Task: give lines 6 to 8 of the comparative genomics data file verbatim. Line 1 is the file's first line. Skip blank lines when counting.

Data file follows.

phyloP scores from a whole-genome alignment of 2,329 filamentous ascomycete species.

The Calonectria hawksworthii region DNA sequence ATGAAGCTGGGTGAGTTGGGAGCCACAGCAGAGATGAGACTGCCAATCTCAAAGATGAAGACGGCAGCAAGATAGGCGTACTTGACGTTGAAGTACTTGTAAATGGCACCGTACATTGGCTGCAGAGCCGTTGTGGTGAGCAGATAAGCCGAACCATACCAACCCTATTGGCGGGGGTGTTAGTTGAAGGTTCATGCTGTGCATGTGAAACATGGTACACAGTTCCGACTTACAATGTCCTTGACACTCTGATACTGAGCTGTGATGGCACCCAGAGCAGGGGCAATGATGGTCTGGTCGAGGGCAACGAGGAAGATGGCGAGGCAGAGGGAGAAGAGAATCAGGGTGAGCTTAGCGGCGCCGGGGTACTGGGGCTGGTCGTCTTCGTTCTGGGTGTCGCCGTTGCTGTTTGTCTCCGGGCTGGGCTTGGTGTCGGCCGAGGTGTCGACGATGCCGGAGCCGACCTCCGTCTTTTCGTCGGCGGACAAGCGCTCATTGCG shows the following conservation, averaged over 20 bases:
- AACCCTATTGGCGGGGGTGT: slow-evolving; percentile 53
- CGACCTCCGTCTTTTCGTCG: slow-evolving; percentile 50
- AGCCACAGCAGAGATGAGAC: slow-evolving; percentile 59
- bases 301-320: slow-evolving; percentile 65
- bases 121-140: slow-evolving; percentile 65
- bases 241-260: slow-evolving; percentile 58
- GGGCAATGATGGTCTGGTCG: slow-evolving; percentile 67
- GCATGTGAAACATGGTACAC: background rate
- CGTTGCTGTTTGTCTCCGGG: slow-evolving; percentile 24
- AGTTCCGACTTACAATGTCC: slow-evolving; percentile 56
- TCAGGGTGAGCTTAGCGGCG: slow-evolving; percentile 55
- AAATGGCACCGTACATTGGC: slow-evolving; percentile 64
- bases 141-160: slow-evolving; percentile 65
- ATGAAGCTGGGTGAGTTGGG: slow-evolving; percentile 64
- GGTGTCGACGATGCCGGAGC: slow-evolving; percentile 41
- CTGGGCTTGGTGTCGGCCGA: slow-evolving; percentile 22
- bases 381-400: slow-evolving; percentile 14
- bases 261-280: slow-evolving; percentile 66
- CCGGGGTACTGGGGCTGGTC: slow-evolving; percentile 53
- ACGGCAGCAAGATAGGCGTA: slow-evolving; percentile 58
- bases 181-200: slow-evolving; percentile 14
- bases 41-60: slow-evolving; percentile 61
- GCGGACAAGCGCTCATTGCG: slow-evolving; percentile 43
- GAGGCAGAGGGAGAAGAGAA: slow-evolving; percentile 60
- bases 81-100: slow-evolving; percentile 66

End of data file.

- bases 301-320: slow-evolving; percentile 65
- bases 121-140: slow-evolving; percentile 65
- bases 241-260: slow-evolving; percentile 58